Recent studies on how language learning occurs are beginning to chip away at some long-held notions about second-language acquisition and point to potential learning benefits for students who speak more than one language.
“We have this national psyche that we’re not good at languages,” said Marty Abbott, the director of education for the American Council on the Teaching of Foreign Languages in Alexandria, Va. “It’s still perceived as something only smart people can do, and it’s not true; we all learned our first language and we can learn a second one.”
New National Science Foundation-funded collaborations among educators, cognitive and neuroscientists, psychologists, and linguists have started to find the evidence to back that assertion up. For example, researchers long thought the window for learning a new language shrinks rapidly after age 7 and closes almost entirely after puberty. Yet interdisciplinary research conducted over the past five years at the University of Washington, Pennsylvania State University, and other colleges suggest that the time frame may be more flexible than first thought and that students who learn additional languages become more adaptable in other types of learning, too.
“There has been an explosion of research on bilingual-language processing,” said Judith F. Kroll, the principal investigator for the Bilingualism, Mind, and Brain project launched this month at Penn State’s Center for Language Science in University Park, Pa. The five-year, $2.8 million project is intended to bring together neuroscientists, linguists, and cognitive scientists to compare the brain and mental processes of different types of bilingual people, such as a Chinese-English speaker whose languages include different writing systems or a deaf English speaker whose signed and written languages involve different modes of communication.
During the first year of life, a baby starts to specialize in the sounds of his native language and becomes less able to distinguish sounds common only to other languages. University of Washington researchers exposed 9-month-old American babies of native-English-speaking parents to sounds associated with Mandarin either through sessions with a native-Mandarin-speaking tutor or video or audio lessons. At 12 months, babies who had worked with a person recognized Mandarin sounds more accurately than did infants who were exposed to the language through video or audio only.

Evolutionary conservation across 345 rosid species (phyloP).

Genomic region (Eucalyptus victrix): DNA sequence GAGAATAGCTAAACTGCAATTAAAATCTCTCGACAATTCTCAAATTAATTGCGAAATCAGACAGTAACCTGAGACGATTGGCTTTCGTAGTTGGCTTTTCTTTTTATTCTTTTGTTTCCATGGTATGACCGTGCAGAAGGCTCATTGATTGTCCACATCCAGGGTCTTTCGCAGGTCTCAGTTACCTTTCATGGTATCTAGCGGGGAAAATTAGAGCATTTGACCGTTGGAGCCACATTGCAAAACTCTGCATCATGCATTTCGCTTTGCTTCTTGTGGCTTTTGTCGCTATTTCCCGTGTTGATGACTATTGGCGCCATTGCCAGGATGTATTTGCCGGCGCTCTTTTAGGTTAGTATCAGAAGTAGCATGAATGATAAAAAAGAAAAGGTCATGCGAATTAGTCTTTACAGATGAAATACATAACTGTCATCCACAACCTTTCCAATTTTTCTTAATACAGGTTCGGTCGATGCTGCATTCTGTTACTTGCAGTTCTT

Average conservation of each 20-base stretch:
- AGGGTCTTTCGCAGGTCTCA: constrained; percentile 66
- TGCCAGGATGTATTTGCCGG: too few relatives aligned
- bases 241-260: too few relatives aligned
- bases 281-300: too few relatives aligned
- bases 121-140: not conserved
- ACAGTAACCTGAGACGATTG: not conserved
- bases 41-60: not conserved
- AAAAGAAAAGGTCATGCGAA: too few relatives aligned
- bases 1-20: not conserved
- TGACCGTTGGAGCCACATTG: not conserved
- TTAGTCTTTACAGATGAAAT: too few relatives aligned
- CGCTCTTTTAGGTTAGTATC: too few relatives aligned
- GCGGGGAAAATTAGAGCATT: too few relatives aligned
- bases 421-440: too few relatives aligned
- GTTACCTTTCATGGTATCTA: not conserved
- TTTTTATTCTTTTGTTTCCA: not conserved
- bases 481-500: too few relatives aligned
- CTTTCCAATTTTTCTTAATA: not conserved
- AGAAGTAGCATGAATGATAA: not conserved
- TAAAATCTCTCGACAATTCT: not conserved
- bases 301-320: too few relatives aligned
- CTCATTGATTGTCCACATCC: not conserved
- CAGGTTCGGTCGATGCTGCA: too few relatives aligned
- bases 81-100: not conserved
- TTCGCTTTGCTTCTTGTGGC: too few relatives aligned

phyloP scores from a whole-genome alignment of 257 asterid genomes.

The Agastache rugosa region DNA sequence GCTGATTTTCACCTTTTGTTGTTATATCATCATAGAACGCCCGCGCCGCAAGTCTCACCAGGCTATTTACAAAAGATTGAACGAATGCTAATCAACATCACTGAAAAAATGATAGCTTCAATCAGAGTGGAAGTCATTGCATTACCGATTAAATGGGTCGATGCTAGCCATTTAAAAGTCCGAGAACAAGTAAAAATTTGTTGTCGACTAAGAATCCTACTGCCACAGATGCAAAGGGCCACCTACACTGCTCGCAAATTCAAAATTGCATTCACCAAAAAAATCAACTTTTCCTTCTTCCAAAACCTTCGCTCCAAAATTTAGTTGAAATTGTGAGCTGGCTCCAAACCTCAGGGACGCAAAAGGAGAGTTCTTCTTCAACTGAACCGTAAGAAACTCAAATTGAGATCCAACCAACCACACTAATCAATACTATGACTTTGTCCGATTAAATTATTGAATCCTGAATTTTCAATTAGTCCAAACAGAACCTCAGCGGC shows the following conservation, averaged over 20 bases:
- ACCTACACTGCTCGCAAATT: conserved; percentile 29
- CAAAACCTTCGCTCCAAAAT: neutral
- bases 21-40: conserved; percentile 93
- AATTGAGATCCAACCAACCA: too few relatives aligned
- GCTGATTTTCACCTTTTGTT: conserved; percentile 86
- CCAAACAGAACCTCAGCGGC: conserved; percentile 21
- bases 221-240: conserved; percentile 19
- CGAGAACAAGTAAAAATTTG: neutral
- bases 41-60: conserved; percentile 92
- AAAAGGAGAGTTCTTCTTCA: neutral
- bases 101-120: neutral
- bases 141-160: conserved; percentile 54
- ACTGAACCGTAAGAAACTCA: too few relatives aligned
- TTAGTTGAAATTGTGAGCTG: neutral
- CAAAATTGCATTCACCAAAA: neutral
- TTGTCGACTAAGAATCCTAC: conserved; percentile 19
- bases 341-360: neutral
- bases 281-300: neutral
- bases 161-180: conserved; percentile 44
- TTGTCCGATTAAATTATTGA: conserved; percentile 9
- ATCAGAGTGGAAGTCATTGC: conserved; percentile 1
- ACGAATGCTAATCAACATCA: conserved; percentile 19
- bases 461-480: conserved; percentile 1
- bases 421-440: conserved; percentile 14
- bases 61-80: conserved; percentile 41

PHOTO & CHART: The University of Washington Institute for Learning and Brain Sciences (I-LABS)
Likewise, the Washington-based American Association for the Advancement of Science has added a symposium on bilingualism to its 2011 annual conference in February, and the University of Washington this summer opened the world’s first brain-imaging center adapted to study language and cognition in infants and young children in Seattle.
“Bilingualism provides a lens for researchers to examine aspects of the underlying cognitive architecture that are otherwise obscured by native-language skill,” Ms. Kroll said.
The increased use of neuroscience in language-acquisition research has been fueled in part by the development of brain-imaging equipment scaled for tiny brains and squirmy bodies, according to Patricia K. Kuhl, a co-director of the University of Washington’s Institute for Learning and Brain Sciences, known as I-LABS. The technology has enabled scientists over the past decade to start to paint a picture of how language learning affects a child’s brain,
Among the new techniques is magnetoencephalography, or MEG, which maps brain activity by measuring the magnetic fields produced by the brain’s electrical currents. The MEG’s sensors use a global positioning system to correct the resulting image for the child’s head movements.
In a series of experiments, Ms. Kuhl and her team studied American infants of English-speaking parents between the ages of 6 and 12 months. During the first year, the team found the auditory and motor regions of the brain start to react more in response to speech, as opposed to other sounds.
“They are mapping the language, so the faster they can map those critical sounds, the faster their language is going to grow,” she said.
“Babies start out as citizens of the world; they can discriminate the sounds of any language,” Ms. Kuhl said.
Yet during about a two-month window from 8- to 10-months-old, the team found babies start to specialize in sounds from their native language. For instance, an English-speaking baby will get better at hearing the difference between the often-used “l” and “r” sounds, while a Japanese baby, whose native language does not differentiate between the sounds, will get worse at hearing the difference.